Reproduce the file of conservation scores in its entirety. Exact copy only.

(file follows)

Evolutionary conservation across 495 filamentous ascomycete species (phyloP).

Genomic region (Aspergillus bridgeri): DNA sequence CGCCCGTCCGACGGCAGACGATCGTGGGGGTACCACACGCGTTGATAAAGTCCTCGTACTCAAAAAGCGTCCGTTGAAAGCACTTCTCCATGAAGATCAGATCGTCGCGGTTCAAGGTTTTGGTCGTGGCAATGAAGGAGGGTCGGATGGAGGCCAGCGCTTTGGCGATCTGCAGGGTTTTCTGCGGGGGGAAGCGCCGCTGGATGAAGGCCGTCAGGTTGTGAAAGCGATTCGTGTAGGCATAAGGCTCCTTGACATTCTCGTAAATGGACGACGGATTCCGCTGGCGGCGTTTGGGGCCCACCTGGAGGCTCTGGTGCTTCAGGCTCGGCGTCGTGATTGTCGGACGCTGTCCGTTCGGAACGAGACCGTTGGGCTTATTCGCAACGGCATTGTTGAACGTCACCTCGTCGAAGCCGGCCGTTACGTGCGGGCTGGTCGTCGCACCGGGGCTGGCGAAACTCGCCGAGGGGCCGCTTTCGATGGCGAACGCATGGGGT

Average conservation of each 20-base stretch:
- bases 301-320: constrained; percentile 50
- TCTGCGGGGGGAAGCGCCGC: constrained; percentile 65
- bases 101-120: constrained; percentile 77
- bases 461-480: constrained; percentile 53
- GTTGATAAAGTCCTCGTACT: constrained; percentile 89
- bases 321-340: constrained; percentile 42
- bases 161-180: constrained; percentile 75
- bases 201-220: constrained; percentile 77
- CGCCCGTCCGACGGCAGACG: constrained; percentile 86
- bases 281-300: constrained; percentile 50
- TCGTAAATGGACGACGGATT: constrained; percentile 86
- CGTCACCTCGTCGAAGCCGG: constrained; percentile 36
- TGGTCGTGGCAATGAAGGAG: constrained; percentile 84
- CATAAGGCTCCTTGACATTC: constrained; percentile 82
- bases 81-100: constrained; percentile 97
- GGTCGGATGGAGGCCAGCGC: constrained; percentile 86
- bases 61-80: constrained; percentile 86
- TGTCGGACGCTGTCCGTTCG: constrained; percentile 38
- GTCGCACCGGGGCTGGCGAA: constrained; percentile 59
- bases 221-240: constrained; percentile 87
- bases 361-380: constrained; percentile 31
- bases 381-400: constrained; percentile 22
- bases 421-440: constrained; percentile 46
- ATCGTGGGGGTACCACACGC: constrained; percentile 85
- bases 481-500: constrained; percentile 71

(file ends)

Evolutionary conservation across 495 filamentous ascomycete species (phyloP).

Genomic region (Aspergillus bridgeri): DNA sequence CGCCCGTCCGACGGCAGACGATCGTGGGGGTACCACACGCGTTGATAAAGTCCTCGTACTCAAAAAGCGTCCGTTGAAAGCACTTCTCCATGAAGATCAGATCGTCGCGGTTCAAGGTTTTGGTCGTGGCAATGAAGGAGGGTCGGATGGAGGCCAGCGCTTTGGCGATCTGCAGGGTTTTCTGCGGGGGGAAGCGCCGCTGGATGAAGGCCGTCAGGTTGTGAAAGCGATTCGTGTAGGCATAAGGCTCCTTGACATTCTCGTAAATGGACGACGGATTCCGCTGGCGGCGTTTGGGGCCCACCTGGAGGCTCTGGTGCTTCAGGCTCGGCGTCGTGATTGTCGGACGCTGTCCGTTCGGAACGAGACCGTTGGGCTTATTCGCAACGGCATTGTTGAACGTCACCTCGTCGAAGCCGGCCGTTACGTGCGGGCTGGTCGTCGCACCGGGGCTGGCGAAACTCGCCGAGGGGCCGCTTTCGATGGCGAACGCATGGGGT

Average conservation of each 20-base stretch:
- bases 301-320: constrained; percentile 50
- TCTGCGGGGGGAAGCGCCGC: constrained; percentile 65
- bases 101-120: constrained; percentile 77
- bases 461-480: constrained; percentile 53
- GTTGATAAAGTCCTCGTACT: constrained; percentile 89
- bases 321-340: constrained; percentile 42
- bases 161-180: constrained; percentile 75
- bases 201-220: constrained; percentile 77
- CGCCCGTCCGACGGCAGACG: constrained; percentile 86
- bases 281-300: constrained; percentile 50
- TCGTAAATGGACGACGGATT: constrained; percentile 86
- CGTCACCTCGTCGAAGCCGG: constrained; percentile 36
- TGGTCGTGGCAATGAAGGAG: constrained; percentile 84
- CATAAGGCTCCTTGACATTC: constrained; percentile 82
- bases 81-100: constrained; percentile 97
- GGTCGGATGGAGGCCAGCGC: constrained; percentile 86
- bases 61-80: constrained; percentile 86
- TGTCGGACGCTGTCCGTTCG: constrained; percentile 38
- GTCGCACCGGGGCTGGCGAA: constrained; percentile 59
- bases 221-240: constrained; percentile 87
- bases 361-380: constrained; percentile 31
- bases 381-400: constrained; percentile 22
- bases 421-440: constrained; percentile 46
- ATCGTGGGGGTACCACACGC: constrained; percentile 85
- bases 481-500: constrained; percentile 71